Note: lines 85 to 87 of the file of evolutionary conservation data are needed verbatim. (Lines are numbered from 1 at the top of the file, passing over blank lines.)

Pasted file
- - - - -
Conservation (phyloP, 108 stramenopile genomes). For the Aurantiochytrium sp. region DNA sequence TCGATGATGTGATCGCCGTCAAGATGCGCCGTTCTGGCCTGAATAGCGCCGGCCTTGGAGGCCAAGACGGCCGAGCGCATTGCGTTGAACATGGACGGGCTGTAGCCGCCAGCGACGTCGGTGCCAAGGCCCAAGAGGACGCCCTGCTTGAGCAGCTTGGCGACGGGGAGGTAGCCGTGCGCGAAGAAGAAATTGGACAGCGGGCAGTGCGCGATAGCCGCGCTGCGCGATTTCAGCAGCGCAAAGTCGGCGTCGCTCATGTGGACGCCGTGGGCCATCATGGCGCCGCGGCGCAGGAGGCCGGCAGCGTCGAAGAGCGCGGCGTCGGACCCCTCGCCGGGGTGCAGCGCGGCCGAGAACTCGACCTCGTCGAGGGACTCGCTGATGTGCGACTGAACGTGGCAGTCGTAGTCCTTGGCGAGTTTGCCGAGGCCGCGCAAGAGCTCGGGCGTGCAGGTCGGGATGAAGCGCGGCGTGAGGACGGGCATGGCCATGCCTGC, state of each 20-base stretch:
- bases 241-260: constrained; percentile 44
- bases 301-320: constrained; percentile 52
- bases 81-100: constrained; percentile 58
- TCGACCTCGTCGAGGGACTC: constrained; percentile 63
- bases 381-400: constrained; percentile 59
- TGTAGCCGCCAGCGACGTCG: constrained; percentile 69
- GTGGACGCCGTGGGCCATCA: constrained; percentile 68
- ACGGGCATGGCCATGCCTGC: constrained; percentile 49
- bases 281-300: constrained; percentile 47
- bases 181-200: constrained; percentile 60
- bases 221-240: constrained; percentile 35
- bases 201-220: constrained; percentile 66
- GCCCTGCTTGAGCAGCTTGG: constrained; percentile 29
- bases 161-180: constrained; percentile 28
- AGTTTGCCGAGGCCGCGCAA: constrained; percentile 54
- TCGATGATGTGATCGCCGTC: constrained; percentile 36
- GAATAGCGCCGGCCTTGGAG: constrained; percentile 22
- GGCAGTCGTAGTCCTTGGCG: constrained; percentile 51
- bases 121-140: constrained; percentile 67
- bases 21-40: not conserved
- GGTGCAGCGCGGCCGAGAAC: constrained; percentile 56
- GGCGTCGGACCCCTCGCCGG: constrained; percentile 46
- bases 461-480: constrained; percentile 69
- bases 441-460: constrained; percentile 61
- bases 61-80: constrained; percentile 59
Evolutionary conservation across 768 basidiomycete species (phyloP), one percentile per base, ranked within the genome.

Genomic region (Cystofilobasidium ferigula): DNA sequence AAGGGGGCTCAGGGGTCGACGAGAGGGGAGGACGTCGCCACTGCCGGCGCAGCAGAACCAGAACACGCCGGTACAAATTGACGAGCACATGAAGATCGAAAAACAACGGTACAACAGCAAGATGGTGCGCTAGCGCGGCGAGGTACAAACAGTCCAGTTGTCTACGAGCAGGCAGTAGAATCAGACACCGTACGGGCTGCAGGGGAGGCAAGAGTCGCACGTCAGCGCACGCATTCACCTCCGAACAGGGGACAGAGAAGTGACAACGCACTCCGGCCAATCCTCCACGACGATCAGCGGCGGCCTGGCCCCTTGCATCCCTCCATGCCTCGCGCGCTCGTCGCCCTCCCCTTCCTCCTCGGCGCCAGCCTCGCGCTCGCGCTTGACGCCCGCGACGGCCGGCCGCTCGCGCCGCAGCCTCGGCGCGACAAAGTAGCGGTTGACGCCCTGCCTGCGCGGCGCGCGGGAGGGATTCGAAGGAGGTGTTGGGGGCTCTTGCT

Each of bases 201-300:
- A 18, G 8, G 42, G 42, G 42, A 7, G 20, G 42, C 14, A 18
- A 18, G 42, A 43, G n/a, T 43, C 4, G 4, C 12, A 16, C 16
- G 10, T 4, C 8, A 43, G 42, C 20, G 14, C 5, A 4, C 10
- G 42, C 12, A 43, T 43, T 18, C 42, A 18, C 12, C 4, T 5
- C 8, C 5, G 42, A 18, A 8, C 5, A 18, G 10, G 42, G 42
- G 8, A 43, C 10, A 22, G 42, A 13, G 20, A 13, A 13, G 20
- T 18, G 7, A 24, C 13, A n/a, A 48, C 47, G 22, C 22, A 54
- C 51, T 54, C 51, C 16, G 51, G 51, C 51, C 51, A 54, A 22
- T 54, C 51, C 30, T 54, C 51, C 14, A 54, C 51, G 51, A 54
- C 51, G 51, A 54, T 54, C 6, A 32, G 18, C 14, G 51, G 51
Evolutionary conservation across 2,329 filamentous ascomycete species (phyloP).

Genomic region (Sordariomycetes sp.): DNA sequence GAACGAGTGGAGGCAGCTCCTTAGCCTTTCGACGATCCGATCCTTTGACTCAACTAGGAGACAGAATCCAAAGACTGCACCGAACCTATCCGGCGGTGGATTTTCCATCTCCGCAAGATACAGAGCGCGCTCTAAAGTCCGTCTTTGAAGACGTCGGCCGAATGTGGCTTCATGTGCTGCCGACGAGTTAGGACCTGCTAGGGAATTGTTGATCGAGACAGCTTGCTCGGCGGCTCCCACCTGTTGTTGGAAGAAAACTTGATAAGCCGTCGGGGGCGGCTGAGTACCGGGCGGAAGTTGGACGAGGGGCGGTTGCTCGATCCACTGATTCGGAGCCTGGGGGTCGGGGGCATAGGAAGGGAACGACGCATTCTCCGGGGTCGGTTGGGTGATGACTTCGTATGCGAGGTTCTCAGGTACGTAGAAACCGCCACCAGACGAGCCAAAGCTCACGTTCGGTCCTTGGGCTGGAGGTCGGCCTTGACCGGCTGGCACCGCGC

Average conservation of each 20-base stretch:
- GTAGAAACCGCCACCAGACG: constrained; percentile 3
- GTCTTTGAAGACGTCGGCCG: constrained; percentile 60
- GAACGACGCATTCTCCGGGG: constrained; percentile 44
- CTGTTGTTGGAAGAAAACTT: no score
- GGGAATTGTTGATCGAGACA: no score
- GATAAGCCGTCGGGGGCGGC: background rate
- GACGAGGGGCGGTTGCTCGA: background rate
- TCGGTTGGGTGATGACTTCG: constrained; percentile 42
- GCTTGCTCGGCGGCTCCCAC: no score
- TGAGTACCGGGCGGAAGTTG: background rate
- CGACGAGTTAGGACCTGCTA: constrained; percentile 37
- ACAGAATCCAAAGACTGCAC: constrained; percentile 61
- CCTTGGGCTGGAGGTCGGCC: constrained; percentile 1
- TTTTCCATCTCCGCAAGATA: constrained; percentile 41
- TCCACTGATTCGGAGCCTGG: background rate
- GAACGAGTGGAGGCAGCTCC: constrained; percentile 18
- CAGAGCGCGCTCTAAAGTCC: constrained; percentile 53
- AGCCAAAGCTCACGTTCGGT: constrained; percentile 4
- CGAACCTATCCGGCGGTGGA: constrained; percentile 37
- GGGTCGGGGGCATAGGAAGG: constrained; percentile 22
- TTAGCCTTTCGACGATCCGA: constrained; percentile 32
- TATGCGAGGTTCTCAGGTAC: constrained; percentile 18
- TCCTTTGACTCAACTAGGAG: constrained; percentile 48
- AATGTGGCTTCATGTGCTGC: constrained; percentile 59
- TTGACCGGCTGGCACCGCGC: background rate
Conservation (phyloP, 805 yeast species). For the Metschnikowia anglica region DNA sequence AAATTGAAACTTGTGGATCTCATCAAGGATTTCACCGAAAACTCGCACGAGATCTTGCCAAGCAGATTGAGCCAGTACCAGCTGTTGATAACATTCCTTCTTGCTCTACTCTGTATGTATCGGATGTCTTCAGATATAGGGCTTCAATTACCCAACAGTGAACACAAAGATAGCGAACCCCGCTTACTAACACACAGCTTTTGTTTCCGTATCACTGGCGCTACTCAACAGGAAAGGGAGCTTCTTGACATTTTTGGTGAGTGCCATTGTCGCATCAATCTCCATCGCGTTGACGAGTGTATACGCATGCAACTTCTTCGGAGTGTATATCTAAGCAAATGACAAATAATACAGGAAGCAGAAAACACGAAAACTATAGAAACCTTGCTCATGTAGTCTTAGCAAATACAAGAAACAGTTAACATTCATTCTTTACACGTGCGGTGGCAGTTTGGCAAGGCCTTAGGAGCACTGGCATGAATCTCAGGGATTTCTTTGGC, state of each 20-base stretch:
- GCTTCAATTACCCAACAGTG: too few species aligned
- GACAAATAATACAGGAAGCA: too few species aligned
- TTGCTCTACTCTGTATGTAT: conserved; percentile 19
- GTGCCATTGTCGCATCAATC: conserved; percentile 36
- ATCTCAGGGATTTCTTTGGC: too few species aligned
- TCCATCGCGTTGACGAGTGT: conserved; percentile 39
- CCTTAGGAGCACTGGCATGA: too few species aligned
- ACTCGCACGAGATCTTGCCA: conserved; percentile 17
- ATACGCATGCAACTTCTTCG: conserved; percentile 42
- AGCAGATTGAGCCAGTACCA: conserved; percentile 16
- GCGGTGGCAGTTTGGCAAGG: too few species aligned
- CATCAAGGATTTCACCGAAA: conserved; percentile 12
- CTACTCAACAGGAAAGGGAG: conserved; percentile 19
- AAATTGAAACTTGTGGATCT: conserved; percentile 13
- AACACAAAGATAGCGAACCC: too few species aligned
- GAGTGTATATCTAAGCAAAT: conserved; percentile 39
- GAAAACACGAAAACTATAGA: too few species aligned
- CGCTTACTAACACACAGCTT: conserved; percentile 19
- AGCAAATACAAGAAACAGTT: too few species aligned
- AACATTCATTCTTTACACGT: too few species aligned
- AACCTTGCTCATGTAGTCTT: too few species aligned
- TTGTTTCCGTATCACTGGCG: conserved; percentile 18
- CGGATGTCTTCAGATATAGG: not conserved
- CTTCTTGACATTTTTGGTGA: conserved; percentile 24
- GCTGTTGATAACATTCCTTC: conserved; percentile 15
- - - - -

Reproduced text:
- GAAAACACGAAAACTATAGA: too few species aligned
- CGCTTACTAACACACAGCTT: conserved; percentile 19
- AGCAAATACAAGAAACAGTT: too few species aligned